This article appeared in the local West Coast newspaper and seems to have got Andrew Little very upset so I thought it was worth republishing here:
The Pike River Recovery Agency (PRRA) is planning to bypass the strengthened mine safety regulations passed into law in 2016, as recommended by the Royal Commission on the Pike River Coal Mine Tragedy, in response to the explosions that killed 29 men on Friday, November 19, 2010.
The Agency is preparing a case to Government’s controlling agency, Worksafe New Zealand, to seek an exemption from Regulation 170, and is planning to submit its rationale by August 31 to seek approval to enter the mine’s 2.3km access drive.
Regulation 170 of the Health and Safety at Work (Mining Operations) Regulation 2016, states that “the mine operator of an underground coal mining operation must ensure that the mining operation has at least two exits trafficable on foot to the surface.”
One of the hottest topics to emerge at the Royal Commission was the lack of a second access at Pike. The decision on the PRRA case will be made by Worksafe CEO, Nicole Rosie.
Since Worksafe has emerged as Government’s safety at work governing body as a direct result of the Pike tragedy in 2010, it has strengthened its prosecution programme under the Health and Safety at Work Act and gone hard after miscreants. It seems highly unlikely based on its track record that it would now grant exemptions to allow its laws to be bypassed.
Only last week it prosecuted and fined $370,000 a horse trainer whose young rider fell off a horse in training and became a tetraplegic. Unlike Pike, the trainer, Stephen McKee took responsibility for the sad accident and immediately paid the fine out of his own pocket.
Other companies have been similarly dealt to by Worksafe. In November last year, Waikato’s Electrix Ltd was fined $332,060 when one of its workers fell from a transmission tower. In April, Southland’s Agricentre South Ltd failed to fix a tractor’s brakes properly and the tractor ran over a local farmer. They were fined $239,062.50.
The cost of the exemption evaluation process will likely add significantly to Government’s allocated budget to PRRA of $36 million. Government Ministers, who have made a political football out of Pike over the last three years, will likely struggle accepting a decline by Ms Rosie of the PRRA case.
Government is also spending $77.8 million on a new hospital at Greymouth and $10 million on the Pike Memorial Track in the Paparoa Range. The future value of the hospital investment by Government is likely to be the most productive of the three for West Coasters.
The PRRA has successfully dealt with the ventilation issues at Pike using nitrogen under pressure to expel explosive gases like methane from the stone drive and adjoining mine workings.
With no cutting of coal planned in the re-entry process, the risk of methane exploding is minimized but there remains the risk of sparks from machinery igniting rogue pockets of methane in the stone drive which will effectively be a fresh air environment, thanks to the successful nitrogen injection.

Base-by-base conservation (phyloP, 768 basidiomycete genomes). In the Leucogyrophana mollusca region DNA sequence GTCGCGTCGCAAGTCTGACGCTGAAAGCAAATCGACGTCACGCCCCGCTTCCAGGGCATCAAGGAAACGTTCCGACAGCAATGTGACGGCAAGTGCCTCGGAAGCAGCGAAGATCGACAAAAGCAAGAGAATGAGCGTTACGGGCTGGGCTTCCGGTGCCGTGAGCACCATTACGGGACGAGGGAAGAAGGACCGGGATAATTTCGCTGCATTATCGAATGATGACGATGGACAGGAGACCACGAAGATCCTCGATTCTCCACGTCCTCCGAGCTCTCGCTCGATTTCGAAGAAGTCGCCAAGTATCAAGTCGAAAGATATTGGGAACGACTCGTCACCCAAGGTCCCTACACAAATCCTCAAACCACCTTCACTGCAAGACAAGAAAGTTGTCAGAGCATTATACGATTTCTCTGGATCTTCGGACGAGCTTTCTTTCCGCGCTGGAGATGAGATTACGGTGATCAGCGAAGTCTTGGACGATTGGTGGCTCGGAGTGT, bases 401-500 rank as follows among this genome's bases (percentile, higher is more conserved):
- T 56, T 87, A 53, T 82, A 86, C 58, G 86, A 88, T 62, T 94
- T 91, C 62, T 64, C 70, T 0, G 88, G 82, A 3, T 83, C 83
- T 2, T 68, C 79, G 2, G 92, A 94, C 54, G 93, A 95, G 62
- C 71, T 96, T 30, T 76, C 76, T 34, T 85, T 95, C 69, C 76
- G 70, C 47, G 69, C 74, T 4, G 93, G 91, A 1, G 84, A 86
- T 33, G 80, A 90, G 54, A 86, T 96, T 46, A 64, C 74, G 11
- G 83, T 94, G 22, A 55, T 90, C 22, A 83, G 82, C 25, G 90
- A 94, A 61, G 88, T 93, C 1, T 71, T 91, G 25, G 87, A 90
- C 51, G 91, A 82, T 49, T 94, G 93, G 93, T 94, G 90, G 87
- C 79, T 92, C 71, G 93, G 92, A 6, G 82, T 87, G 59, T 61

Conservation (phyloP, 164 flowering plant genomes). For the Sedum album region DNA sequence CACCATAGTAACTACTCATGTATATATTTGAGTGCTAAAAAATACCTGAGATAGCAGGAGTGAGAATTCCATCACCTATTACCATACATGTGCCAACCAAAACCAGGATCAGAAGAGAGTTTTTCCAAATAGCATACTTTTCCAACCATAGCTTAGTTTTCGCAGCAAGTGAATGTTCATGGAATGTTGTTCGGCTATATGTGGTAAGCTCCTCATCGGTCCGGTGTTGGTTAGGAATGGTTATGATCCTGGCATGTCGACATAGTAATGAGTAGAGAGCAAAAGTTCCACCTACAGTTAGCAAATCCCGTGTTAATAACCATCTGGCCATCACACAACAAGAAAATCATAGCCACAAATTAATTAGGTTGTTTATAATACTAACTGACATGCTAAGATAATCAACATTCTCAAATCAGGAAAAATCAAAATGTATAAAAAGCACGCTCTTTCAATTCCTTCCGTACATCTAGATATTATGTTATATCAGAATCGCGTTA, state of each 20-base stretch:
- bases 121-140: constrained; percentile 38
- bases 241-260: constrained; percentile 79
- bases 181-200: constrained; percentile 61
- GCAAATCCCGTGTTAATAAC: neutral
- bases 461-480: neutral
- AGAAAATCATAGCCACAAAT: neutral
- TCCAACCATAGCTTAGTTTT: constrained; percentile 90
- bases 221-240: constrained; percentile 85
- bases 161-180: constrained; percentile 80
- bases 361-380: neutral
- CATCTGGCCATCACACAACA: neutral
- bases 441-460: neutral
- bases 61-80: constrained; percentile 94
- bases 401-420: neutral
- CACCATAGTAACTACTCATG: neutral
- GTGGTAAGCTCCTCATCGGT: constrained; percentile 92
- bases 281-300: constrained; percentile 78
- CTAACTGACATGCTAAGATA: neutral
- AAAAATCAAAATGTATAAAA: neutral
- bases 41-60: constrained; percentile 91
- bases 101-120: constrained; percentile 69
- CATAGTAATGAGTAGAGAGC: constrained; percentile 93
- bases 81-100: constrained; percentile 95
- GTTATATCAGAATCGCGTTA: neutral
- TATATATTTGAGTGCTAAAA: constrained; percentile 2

The recovery team has progressed down the stone drive as far as the stopping at the 170 metre mark, but to go the additional 2.1 kms to the mine workings requires the Reg 170 exemption to be approved by Worksafe.
The Royal Commission identified 11 likely last working places of the Pike 29, all are in the mine workings past the immovable rockfall at the end of the Drift. The establishment of the PRRA was greeted with messages like ‘we can now get our men out’. This has been ruled out by the PRRA.
The proposed inspection of the Drift is focusing on gathering forensic evidence as to the cause of the initial explosion. Again, the Royal Commission speculated strongly that it was sparking from the underground fan’s drive shaft well past the end of the Drift that was a likely factor. Their modeling showed the first blast originating near the fan, travelling west to the far reaches of the mine and then bouncing back almost 5kms east to the portal.
The Pike saga has been underpinned by about-facedness since two days after the first explosion in 2010. At the Sunday afternoon press conference at the Greymouth Police Station, Pike CEO, Peter Whittall told the packed media that fresh air was being pumped into the mine and the men have access to fractured compressed air lines.
At the end of the formal questions, Greymouth Mayor, Tony Kokshoorn, chased after Whittall down an adjoining corridor to get confirmation that the mine was on fire. Tony had been told this was the case from Mines Rescue sources.
They had tested the smoke emerging from the Pike ventilation shaft on the Saturday afternoon which showed spontaneous combustion readings of 34.0 when fire combustion readings in coal are positive at 0.4. The Pike company denied the mine was on fire, the beginnings of an almost ten-year saga of deceit.
Kokshoorn was manhandled aside by Whittall’s minders and told he was unavailable.
The PRRA faces its biggest hurdle and a credibility crisis with its Reg 170 exemption application. The revised regulations have been in place since 2016 and the PRRA knew of this situation when it took on the re-entry challenge two years later.
Worksafe will no doubt get ‘guidance’ from Cabinet on its decision, but if you were to apply a betting analogy to the process, either PRRA or Worksafe will surely emerge with the face of a beaten favourite.
The author, Gerry Morris, is a former coal-mining journalist who has co-authored two books on West Coast mining history. Three members of his family worked at Pike and he was the lead researcher on Rebecca Macfie’s multi award winning book on Pike.